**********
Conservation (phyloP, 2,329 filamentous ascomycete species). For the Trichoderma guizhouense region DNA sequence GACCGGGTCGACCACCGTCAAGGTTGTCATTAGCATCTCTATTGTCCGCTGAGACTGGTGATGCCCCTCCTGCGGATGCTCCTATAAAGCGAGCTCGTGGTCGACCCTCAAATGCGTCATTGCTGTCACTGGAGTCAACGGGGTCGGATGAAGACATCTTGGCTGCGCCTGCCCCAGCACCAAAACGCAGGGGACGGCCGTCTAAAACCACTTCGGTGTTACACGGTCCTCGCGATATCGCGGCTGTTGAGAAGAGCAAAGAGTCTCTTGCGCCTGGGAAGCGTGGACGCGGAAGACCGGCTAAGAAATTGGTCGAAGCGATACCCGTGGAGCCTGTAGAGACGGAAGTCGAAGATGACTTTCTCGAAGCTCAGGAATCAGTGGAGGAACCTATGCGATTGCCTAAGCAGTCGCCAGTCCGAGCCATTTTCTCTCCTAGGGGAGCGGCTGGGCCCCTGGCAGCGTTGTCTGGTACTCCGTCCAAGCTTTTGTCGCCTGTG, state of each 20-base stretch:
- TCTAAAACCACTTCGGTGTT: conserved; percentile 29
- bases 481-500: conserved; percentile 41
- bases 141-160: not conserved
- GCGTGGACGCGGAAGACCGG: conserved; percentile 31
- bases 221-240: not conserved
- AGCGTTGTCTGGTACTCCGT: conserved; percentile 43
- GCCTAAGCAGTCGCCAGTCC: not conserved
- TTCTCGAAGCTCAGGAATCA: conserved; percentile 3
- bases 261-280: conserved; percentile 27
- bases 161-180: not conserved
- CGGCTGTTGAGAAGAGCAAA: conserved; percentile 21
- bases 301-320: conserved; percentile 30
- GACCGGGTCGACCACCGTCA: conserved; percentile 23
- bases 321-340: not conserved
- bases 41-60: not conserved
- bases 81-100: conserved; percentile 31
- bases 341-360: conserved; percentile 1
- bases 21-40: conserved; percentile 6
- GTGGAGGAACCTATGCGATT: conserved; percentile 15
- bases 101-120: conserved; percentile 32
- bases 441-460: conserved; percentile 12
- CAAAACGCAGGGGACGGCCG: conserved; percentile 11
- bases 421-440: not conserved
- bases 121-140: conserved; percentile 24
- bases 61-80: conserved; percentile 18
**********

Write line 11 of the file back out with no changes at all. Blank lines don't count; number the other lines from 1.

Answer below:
- bases 161-180: not conserved